Mindfulness-based Stress Reduction Program as Add-On Therapy Lessens FM Symptoms, Study Finds

Mindfulness-based Stress Reduction Program as Add-On Therapy Lessens FM Symptoms, Study Finds
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A mindfulness program to reduce stress, used as an add-on to standard treatment, lessens fibromyalgia (FM) symptoms, improves quality of life, and also is more cost effective than other traditional strategies, a new study reports.

The study, “Cost–Utility of Mindfulness-Based Stress Reduction for Fibromyalgia versus a Multicomponent Intervention and Usual Care: A 12-Month Randomized Controlled Trial (EUDAIMON Study),” was published in the Journal of Clinical Medicine.

Treating FM is costly and few therapies have demonstrated effectiveness at improving symptoms.

The Mindfulness-Based Stress Reduction (MBSR) is a therapy program based on the concept of paying attention to the present moment. The program, developed by Jon Kabat-Zinn, PhD, at the University of Massachusetts Medical School, consists of eight weekly two-hour group sessions, and one silent retreat of half-day duration (optional) for the study participants.

In the Phase 3 EUDAIMON trial (NCT02561416), a group of researchers in Spain investigated the clinical benefits of MBSR vs the psycho-educational program FibroQoL as add-on therapies to standard treatments, and to standard therapy alone.

The FibroQoL program consists of two-hour sessions that include four sessions of psycho-education regarding information about disease, diagnosis, and management of symptoms, and four additional sessions  of relaxation training and self-hypnosis. The aim is to achieve a completely relaxed status and feel active control of the body and pain.

While initial data supported the effects of MBSR in lessening patients’ symptoms and quality of life, they now have investigated the therapy’s economic costs.

They analyzed 225 adult FM patients from the Rheumatology Service at Sant Joan de Déu Hospital in Spain.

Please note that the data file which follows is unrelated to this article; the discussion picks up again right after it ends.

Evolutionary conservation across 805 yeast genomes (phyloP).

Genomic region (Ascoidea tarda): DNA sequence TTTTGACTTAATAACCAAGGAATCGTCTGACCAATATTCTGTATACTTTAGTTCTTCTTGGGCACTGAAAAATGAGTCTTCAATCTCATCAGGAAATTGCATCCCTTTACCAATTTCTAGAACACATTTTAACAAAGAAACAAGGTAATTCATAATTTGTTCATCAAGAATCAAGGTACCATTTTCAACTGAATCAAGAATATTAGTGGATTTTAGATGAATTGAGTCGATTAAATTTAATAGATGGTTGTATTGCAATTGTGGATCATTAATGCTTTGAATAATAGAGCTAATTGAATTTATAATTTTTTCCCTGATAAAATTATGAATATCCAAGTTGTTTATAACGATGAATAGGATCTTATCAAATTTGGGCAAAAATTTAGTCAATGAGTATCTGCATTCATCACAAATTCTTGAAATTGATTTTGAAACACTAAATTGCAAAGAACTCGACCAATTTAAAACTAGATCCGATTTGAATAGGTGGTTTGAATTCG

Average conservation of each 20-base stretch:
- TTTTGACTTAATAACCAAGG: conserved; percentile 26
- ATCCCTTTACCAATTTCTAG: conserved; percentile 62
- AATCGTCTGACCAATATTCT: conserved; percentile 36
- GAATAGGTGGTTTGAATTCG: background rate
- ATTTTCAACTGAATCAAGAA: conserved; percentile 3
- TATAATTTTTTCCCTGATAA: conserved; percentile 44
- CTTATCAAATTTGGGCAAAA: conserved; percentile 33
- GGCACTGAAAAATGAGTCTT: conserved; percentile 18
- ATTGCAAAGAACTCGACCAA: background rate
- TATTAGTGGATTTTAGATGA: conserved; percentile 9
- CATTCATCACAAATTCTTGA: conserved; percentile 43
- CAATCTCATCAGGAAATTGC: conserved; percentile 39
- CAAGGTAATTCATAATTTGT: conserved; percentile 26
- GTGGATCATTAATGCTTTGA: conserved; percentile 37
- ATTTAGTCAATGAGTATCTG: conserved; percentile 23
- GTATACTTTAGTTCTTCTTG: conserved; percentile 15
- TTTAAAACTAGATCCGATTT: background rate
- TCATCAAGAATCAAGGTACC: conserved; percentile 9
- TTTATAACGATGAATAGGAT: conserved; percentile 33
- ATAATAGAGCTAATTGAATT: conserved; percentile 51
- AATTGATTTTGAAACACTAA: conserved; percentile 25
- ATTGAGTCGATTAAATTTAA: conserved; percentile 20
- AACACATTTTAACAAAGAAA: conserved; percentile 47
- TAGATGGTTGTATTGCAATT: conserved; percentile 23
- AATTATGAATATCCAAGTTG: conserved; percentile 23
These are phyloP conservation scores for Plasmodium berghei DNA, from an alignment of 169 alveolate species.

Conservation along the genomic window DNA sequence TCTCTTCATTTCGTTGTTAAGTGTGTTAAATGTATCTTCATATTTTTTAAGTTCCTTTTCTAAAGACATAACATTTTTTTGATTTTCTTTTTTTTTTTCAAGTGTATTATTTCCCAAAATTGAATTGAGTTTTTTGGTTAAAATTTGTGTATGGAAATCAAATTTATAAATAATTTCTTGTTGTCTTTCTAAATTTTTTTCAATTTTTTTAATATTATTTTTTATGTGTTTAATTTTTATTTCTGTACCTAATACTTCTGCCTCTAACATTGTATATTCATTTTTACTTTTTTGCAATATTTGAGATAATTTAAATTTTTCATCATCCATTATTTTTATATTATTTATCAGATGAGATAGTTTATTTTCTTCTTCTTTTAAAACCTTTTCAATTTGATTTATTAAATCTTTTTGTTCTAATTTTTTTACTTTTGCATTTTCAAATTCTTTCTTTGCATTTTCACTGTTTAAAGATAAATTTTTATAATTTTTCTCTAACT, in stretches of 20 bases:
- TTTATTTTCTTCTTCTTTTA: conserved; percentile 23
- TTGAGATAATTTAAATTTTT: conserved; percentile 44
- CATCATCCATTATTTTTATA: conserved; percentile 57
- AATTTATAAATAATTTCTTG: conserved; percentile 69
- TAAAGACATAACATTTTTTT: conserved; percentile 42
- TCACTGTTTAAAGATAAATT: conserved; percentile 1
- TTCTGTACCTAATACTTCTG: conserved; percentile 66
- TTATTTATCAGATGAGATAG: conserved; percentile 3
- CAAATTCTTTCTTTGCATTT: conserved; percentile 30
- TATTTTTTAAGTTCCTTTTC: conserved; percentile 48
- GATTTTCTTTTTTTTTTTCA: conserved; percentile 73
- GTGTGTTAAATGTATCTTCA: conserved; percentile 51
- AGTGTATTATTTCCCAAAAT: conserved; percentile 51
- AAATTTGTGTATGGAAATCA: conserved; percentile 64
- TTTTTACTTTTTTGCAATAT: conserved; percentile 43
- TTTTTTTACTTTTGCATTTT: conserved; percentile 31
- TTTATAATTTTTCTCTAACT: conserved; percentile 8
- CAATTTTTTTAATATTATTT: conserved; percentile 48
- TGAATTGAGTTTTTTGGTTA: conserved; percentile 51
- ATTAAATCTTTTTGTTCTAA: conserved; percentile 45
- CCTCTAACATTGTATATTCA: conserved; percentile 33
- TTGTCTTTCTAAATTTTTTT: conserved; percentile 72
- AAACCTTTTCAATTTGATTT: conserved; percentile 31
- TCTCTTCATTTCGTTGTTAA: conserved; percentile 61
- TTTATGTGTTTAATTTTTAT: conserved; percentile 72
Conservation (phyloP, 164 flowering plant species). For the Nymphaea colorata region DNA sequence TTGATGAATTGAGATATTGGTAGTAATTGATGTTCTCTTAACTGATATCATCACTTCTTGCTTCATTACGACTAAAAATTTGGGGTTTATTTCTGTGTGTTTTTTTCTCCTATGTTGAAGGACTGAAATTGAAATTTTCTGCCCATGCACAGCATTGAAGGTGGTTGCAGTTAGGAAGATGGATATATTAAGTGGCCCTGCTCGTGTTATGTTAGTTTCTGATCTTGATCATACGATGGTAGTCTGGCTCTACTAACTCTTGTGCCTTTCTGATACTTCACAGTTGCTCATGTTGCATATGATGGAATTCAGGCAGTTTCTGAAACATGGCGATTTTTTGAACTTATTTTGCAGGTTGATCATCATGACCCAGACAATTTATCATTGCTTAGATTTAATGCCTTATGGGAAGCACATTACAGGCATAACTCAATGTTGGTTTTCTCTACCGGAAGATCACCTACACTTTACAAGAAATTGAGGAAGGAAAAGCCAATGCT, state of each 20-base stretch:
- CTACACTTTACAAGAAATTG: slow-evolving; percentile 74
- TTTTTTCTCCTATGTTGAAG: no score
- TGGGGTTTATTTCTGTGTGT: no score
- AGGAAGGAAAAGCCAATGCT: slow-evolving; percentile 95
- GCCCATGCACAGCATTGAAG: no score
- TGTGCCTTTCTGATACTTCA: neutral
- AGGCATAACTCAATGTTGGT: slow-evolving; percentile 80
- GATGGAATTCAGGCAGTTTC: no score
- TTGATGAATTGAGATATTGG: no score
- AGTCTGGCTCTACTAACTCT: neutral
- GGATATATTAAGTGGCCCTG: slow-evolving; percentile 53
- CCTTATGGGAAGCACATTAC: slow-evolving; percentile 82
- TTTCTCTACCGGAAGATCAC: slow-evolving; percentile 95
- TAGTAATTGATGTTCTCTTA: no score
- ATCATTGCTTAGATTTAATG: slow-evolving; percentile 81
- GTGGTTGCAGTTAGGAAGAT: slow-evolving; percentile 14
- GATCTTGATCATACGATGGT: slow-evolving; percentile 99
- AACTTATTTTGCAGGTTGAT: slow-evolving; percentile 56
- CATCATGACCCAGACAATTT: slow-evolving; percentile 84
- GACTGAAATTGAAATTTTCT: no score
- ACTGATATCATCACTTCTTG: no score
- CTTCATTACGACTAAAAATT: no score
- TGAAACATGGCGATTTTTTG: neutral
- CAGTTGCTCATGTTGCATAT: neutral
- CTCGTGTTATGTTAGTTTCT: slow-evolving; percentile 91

Patients were assigned to one of three treatments: MBSR, or FibroQoL added to standard therapies, or to standard therapy alone. The team was able to collect complete economic data on 204 patients.

Besides the MBSR sessions, patients in this group were given a book and audiotapes called “Con rumbo propio” (English translation: “With its own course) so they could practice mindfulness at home. Researchers believe this cognitive training might help patients relate to their physical pain and psychological states that may benefit their quality of life.

During the study, patients in the three groups continued their usual medications and, in some cases, regular physical exercise.

Twelve months after enrolment, researchers evaluated the costs and impact of each one of the therapy regimens. They found that the MBSR had the lowest total health care costs (€1,560, or $1,738), compared to FibroQoL (€2,020, or $2,249) and standard therapy alone (€2,530, or $2,817).

From a healthcare system perspective, the economic advantage of MBSR training ranged from €420 to €490 ($467 to $545) saved per patient, compared to standard treatment.

Moreover, they saw that both MBSR and FibroQoL had a significant incremental effect on quality of life.

Overall, “these results support the cost-utility of Mindfulness-Based Stress Reduction for fibromyalgia, which is in line with previous findings regarding other non-pharmacological interventions such as forms of CBT [cognitive-behavioral therapy] and ACT [acceptance and commitment Therapy],” they wrote.

However, these results need further confirmation with larger samples of FM patients, the study authors concluded.

Patricia holds a Ph.D. in Cell Biology from University Nova de Lisboa, and has served as an author on several research projects and fellowships, as well as major grant applications for European Agencies. She has also served as a PhD student research assistant at the Department of Microbiology & Immunology, Columbia University, New York.
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Patricia holds a Ph.D. in Cell Biology from University Nova de Lisboa, and has served as an author on several research projects and fellowships, as well as major grant applications for European Agencies. She has also served as a PhD student research assistant at the Department of Microbiology & Immunology, Columbia University, New York.
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